Retributive Justice

  • Robert Hogan
  • Nicholas P. Emler
Part of the Critical Issues in Social Justice book series (CISJ)

Abstract

The reader might pause and reflect for a moment on the foregoing sentence. It is the only surviving fragment from the first known work of our civilization, Anaximander’s cosmology. The sentence hints at the role of retribution as an organizing force in nature and therefore in human affairs. For the Greeks, retribution was the iron law of the universe; it was equally the silent assumption on which Greek morality and Greek science was based. It is curious that a notion so fundamental at the beginning of a civilization is so infrequently remarked on in its later history. Piaget (1932/1965) captured the modern attitude when he observed that young children think of justice in terms of retribution. Older, more mature, and therefore more cognitively advanced children think of justice in terms of the equal distribution of rewards. The moral is clear: young children and persons with similarly limited intellectual perspectives endorse retributive justice. But as they grow, mature, and progress, they transcend their earlier limitations and take on a more enlightened viewpoint. The purpose of this paper is to suggest that despite this modern attitude, retribution remains a critical perspective from which to understand how the concept of justice functions at the level of the individual.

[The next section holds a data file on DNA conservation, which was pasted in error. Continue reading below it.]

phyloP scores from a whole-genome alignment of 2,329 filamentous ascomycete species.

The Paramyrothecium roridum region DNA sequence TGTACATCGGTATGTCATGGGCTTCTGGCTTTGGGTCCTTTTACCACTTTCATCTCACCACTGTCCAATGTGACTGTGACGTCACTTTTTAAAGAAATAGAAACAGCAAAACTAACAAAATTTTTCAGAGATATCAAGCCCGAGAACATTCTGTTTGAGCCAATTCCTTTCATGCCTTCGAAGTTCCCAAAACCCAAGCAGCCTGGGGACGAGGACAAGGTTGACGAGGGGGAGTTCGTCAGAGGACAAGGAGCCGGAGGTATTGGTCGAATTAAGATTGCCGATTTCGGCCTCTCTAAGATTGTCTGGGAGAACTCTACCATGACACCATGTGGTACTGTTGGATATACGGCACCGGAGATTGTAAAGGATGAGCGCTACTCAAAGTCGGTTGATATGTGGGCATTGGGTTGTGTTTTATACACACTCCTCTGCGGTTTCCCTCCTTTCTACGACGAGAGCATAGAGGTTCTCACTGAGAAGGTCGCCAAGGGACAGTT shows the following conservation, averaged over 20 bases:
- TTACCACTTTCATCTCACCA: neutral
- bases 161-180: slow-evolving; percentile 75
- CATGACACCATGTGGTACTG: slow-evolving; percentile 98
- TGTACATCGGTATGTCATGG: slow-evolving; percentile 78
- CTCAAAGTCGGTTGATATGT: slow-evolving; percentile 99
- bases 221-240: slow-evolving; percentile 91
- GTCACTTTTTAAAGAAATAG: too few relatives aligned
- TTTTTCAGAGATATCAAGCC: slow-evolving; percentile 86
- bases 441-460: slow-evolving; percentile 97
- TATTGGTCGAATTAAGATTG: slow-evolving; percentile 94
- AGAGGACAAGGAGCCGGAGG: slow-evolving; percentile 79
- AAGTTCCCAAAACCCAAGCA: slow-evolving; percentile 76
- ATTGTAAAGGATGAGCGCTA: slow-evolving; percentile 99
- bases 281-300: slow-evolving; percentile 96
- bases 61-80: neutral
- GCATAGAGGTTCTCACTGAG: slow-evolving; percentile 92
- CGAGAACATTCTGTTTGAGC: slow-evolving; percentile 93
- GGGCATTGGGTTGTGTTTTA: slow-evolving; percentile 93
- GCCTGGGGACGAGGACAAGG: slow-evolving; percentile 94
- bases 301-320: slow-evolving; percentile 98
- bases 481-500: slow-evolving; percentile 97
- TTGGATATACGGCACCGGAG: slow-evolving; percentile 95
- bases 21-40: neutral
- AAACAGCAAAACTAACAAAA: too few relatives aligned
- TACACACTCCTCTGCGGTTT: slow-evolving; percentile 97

Keywords

Distributive Justice Moral Development Equity Theory Human Affair Retributive Justice 
These keywords were added by machine and not by the authors. This process is experimental and the keywords may be updated as the learning algorithm improves.

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Copyright information

© Springer Science+Business Media New York 1981

Authors and Affiliations

  • Robert Hogan
    • 1
  • Nicholas P. Emler
    • 2
  1. 1.Department of PsychologyJohns Hopkins UniversityBaltimoreUSA
  2. 2.Department of PsychologyUniversity of DundeeDundeeScotland

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